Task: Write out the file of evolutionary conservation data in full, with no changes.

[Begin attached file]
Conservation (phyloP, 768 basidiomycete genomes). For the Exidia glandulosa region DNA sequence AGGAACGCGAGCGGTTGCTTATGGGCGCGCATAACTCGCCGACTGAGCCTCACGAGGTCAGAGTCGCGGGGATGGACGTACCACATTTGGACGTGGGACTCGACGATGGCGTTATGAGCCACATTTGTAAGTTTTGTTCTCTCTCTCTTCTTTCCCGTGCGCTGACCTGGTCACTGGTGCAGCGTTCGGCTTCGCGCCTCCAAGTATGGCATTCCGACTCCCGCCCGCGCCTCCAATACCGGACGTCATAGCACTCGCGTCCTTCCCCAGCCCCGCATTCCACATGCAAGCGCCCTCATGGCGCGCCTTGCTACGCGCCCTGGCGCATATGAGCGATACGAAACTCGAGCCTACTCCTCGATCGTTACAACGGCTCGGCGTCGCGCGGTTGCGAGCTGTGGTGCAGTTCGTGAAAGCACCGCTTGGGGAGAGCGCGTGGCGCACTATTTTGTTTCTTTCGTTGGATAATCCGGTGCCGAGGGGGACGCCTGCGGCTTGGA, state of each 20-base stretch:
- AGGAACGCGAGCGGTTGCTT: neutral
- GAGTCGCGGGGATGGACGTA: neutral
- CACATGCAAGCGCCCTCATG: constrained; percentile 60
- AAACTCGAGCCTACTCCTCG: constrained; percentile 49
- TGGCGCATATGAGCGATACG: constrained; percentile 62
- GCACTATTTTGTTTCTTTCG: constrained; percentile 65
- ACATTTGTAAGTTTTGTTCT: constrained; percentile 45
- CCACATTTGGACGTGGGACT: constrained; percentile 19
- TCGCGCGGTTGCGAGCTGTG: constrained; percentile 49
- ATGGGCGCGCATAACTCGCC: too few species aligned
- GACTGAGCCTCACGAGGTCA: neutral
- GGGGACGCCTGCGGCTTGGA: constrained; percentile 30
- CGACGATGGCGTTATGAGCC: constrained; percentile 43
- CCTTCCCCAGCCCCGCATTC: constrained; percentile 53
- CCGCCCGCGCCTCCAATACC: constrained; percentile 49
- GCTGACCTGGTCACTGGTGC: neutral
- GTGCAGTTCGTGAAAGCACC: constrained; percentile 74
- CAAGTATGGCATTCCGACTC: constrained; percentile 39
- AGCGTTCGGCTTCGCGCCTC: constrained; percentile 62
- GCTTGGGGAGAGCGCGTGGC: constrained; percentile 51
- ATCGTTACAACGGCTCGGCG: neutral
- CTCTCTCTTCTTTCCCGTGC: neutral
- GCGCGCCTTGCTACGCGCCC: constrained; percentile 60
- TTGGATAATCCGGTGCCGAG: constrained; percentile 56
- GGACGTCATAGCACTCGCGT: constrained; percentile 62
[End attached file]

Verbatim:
Conservation (phyloP, 768 basidiomycete genomes). For the Exidia glandulosa region DNA sequence AGGAACGCGAGCGGTTGCTTATGGGCGCGCATAACTCGCCGACTGAGCCTCACGAGGTCAGAGTCGCGGGGATGGACGTACCACATTTGGACGTGGGACTCGACGATGGCGTTATGAGCCACATTTGTAAGTTTTGTTCTCTCTCTCTTCTTTCCCGTGCGCTGACCTGGTCACTGGTGCAGCGTTCGGCTTCGCGCCTCCAAGTATGGCATTCCGACTCCCGCCCGCGCCTCCAATACCGGACGTCATAGCACTCGCGTCCTTCCCCAGCCCCGCATTCCACATGCAAGCGCCCTCATGGCGCGCCTTGCTACGCGCCCTGGCGCATATGAGCGATACGAAACTCGAGCCTACTCCTCGATCGTTACAACGGCTCGGCGTCGCGCGGTTGCGAGCTGTGGTGCAGTTCGTGAAAGCACCGCTTGGGGAGAGCGCGTGGCGCACTATTTTGTTTCTTTCGTTGGATAATCCGGTGCCGAGGGGGACGCCTGCGGCTTGGA, state of each 20-base stretch:
- AGGAACGCGAGCGGTTGCTT: neutral
- GAGTCGCGGGGATGGACGTA: neutral
- CACATGCAAGCGCCCTCATG: constrained; percentile 60
- AAACTCGAGCCTACTCCTCG: constrained; percentile 49
- TGGCGCATATGAGCGATACG: constrained; percentile 62
- GCACTATTTTGTTTCTTTCG: constrained; percentile 65
- ACATTTGTAAGTTTTGTTCT: constrained; percentile 45
- CCACATTTGGACGTGGGACT: constrained; percentile 19
- TCGCGCGGTTGCGAGCTGTG: constrained; percentile 49
- ATGGGCGCGCATAACTCGCC: too few species aligned
- GACTGAGCCTCACGAGGTCA: neutral
- GGGGACGCCTGCGGCTTGGA: constrained; percentile 30
- CGACGATGGCGTTATGAGCC: constrained; percentile 43
- CCTTCCCCAGCCCCGCATTC: constrained; percentile 53
- CCGCCCGCGCCTCCAATACC: constrained; percentile 49
- GCTGACCTGGTCACTGGTGC: neutral
- GTGCAGTTCGTGAAAGCACC: constrained; percentile 74
- CAAGTATGGCATTCCGACTC: constrained; percentile 39
- AGCGTTCGGCTTCGCGCCTC: constrained; percentile 62
- GCTTGGGGAGAGCGCGTGGC: constrained; percentile 51
- ATCGTTACAACGGCTCGGCG: neutral
- CTCTCTCTTCTTTCCCGTGC: neutral
- GCGCGCCTTGCTACGCGCCC: constrained; percentile 60
- TTGGATAATCCGGTGCCGAG: constrained; percentile 56
- GGACGTCATAGCACTCGCGT: constrained; percentile 62